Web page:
Before you sit down, customers will talk to someone at the booking desk where they take your details, discuss the broken item you wish to have fixed and direct you to the fixer with the skills best suited to your item. There is a form to read, fill out and sign, so the customer knows that all repairs are undertaken at their own risk once they leave the premise with them. If the item is unable to be repaired by a fixer they will tell you straight away, directing you where to take it if they believe someone else can do it.

The service is free. Yes, free. The fixers donate their time and customers are welcome to make a donation at the booking desk.

The items usually brought in are are small electrical goods, bikes, clothing, small furniture, homewares.If you are unsure about an item that can be fixed contact the repair cafe first. Large items like fridges are not accepted. The general rule is that you should be able to carry the item into the cafe yourself. But again, double check with a message to your local Repair Cafe.

Also no one brings in a box full of broken items, one or two is encouraged per visit.

Repairing Australia: the rise of Repair Cafes
Sharing skills, meeting a member of my community, all while keeping this much loved toy out of landfill 

How do I set up a Repair Cafe in my area?

To find out out how to set one up, here are three ways to learn how:
  • The Repair Cafe international website offer a detailed Manual for 49 euros.
  • Michelle and Lindsay from Melbourne Repair Cafe have an explanation on their FAQ section 
  • You can also contact a Repair Cafe to ask their advice too. They are fellow waste and sustainable living enthusiasts, and will gladly offer their advice to help get another Repair Cafe into the world.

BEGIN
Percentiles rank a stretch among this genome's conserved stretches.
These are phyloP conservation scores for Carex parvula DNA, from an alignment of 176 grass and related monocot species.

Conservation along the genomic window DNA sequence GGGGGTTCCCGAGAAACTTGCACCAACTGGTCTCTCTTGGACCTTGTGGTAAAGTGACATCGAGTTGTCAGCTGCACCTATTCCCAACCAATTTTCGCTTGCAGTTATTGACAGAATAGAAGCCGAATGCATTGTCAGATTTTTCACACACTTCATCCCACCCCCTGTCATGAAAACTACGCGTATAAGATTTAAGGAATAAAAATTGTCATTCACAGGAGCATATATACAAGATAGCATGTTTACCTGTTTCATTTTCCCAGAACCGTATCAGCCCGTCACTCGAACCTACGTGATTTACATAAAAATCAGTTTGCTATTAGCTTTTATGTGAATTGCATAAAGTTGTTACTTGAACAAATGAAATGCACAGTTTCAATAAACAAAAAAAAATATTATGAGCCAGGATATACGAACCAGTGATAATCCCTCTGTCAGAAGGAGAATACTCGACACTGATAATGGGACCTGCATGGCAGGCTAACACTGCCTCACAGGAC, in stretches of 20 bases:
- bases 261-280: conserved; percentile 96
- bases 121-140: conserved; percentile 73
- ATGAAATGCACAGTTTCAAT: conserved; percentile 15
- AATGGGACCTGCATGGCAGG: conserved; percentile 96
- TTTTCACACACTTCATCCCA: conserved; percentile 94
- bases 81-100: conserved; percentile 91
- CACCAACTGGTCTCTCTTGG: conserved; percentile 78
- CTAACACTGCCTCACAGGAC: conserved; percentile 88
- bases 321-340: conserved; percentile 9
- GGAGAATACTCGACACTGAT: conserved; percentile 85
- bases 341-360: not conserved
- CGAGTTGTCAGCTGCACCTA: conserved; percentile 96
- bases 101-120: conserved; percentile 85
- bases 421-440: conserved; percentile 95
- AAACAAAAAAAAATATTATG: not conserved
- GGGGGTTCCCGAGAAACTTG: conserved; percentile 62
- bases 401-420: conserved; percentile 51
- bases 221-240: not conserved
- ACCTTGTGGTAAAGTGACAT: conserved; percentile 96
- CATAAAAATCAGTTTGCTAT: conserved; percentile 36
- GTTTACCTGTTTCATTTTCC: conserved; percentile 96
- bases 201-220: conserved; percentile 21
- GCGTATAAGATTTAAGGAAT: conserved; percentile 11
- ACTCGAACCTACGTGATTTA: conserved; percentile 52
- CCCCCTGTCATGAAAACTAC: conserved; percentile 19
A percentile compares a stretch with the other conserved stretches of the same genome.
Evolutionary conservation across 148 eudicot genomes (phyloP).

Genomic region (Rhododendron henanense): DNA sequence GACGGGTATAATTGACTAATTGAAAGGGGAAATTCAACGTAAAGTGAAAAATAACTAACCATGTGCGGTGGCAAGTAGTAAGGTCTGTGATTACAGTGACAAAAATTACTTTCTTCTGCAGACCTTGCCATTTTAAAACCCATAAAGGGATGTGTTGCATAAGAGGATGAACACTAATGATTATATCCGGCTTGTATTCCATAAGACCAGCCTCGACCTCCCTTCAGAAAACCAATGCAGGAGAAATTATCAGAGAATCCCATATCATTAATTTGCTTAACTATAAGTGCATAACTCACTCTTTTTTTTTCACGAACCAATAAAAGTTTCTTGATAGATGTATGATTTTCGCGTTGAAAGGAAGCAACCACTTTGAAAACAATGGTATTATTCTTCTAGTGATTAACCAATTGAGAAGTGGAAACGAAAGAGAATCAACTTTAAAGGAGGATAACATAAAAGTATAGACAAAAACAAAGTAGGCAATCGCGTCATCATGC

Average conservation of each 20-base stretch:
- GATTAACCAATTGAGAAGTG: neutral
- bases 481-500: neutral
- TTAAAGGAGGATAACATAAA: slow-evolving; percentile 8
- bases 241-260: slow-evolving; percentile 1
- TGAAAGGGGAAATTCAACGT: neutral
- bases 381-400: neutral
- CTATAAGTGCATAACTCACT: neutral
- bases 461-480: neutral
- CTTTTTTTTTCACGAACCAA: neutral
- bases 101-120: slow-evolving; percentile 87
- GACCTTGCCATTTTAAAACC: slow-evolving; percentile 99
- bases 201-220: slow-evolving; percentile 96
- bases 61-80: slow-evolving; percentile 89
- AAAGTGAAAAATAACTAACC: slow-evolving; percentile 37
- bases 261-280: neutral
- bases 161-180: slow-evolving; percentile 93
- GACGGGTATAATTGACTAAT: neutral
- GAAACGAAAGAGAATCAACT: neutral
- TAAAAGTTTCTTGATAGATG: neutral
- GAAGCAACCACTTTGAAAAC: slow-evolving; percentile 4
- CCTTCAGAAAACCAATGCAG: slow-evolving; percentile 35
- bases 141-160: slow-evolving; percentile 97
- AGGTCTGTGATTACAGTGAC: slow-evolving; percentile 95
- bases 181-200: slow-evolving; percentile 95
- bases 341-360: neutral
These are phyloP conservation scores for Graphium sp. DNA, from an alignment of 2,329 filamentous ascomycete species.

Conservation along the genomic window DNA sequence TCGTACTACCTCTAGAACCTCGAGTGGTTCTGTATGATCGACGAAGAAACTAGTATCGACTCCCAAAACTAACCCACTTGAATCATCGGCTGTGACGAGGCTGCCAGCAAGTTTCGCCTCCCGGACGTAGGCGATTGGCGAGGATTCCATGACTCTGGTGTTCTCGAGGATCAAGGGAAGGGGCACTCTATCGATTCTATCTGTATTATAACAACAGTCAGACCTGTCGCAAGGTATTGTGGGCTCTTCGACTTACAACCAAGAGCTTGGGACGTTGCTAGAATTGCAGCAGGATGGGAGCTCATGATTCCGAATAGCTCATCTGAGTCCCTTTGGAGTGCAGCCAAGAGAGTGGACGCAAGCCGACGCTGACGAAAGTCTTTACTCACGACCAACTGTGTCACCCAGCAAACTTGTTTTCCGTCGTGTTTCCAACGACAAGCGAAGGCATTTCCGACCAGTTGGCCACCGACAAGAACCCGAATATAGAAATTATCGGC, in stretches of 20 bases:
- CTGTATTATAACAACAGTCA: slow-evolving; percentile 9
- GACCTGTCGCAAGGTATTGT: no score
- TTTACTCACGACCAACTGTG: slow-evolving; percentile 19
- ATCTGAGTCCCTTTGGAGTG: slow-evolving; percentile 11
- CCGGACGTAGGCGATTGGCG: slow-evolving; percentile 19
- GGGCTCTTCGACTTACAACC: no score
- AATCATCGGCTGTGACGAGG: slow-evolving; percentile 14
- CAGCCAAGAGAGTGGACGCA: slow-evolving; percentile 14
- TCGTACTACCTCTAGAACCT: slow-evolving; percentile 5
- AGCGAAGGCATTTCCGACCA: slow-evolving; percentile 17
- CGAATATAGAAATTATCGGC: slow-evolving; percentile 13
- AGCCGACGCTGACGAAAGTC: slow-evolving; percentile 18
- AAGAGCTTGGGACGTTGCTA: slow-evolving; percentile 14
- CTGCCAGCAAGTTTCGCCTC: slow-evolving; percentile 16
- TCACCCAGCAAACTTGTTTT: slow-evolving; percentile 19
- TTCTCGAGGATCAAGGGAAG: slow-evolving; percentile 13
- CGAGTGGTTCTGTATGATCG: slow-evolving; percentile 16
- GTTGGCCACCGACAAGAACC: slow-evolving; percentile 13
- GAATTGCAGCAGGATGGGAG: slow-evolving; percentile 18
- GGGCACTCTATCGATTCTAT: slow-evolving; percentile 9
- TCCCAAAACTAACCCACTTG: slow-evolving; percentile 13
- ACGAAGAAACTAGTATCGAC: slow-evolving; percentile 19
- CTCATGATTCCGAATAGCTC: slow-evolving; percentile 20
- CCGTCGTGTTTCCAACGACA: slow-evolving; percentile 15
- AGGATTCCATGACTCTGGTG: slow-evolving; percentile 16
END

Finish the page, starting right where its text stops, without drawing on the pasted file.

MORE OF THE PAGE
You don't need repairing experience to set one up either. Your role could be something else, like admin or booking or marketing. The repair movement needs more than just people with toolboxes!

Where to find a Repair Cafe?

Below is a list of Repair Cafes in Australia. Check the international map for locations in your country. Please note most links below will take you to the local Facebook pages for each repair cafe as they offer the most up to date information and events for each cafe. Follow the Repair Cafe Australia page for national repair news and events.

VICTORIA

Geelong Repair Cafe Highton
Geelong West Repair Cafe
Bellarine Repair Cafe
Repair Cafe Surf Coast
Southern Peninsula Repair Cafe
Mornington Repair Cafe
Port Fairy Repair Cafe
Wyndham Repair Cafe
Moonee Valley Repair Cafe
Darebin Repair Cafe
North Balwyn Repair Cafe
Warrandyte Repair Cafe
Ringwood Repair Cafe
Konx Repair Cafe
St. Kilda Repair Cafe
Latrobe Valley Repair Cafe
Ballarat Repair Cafe
Woodend Repair Cafe
Alexandra Repair Cafe
Castlemaine Repair Cafe
Seymour Repair Cafe
Bendigo Repair Cafe
Wangaratta Repair Cafe
Albury Wodonga Repair Cafe

ACT

Canberra Repair Cafe

New South Wales

Wollongong Repair Cafe
Bega Valley Repair Cafe
The Bower Repair Cafe – various Sydney locations including Oatley
North Sydney Repair Cafe
Mullumbimby Repair Cafe

Northern Territory

Alice Springs Repair Cafe

South Australia

Adelaide Repair Cafe
Unley Repair Cafe

Western Australia

Albany Repair Cafe
Jarrahdale Repair Cafe
Fremantle Repair Cafe
Belmont Repair Cafe
Perth Repair Cafe
Doubleview Repair Cafe

Tasmania

Hobart Repair Cafe

Queensland


The list is up to date as of 18.02.2020. Feel free to contact me if I need to add or remove a repair cafe. 


Mend it, Australia run by Karen and Danny Ellis feature stories from their travels to community repair events, discuss important topics and advocate for businesses and government to encourage repairing.

iFixit is a website everyone should bookmark. They have repair guides, forums, communities, comprehensive technical videos. There are tools for sale to help fixers repair. The organisation wants to be bring about radical change in our rights to repair, empowering customers to speak up and ensure our stuff is made to last.


Repairing our stuff is one of the many individual steps we can all take to help fight climate change. Manufacturing new items requires raw materials and energy, producing pollution along the way. By repairing we are challenging the make, buy, throwaway culture that is at the heart of the environmental and social issues our world is facing. Repairing teaches us to value, care, learn and connect.

Thank you to every person donating their time to repair items and help run these cafes. I think you are superheros. And so does my kid.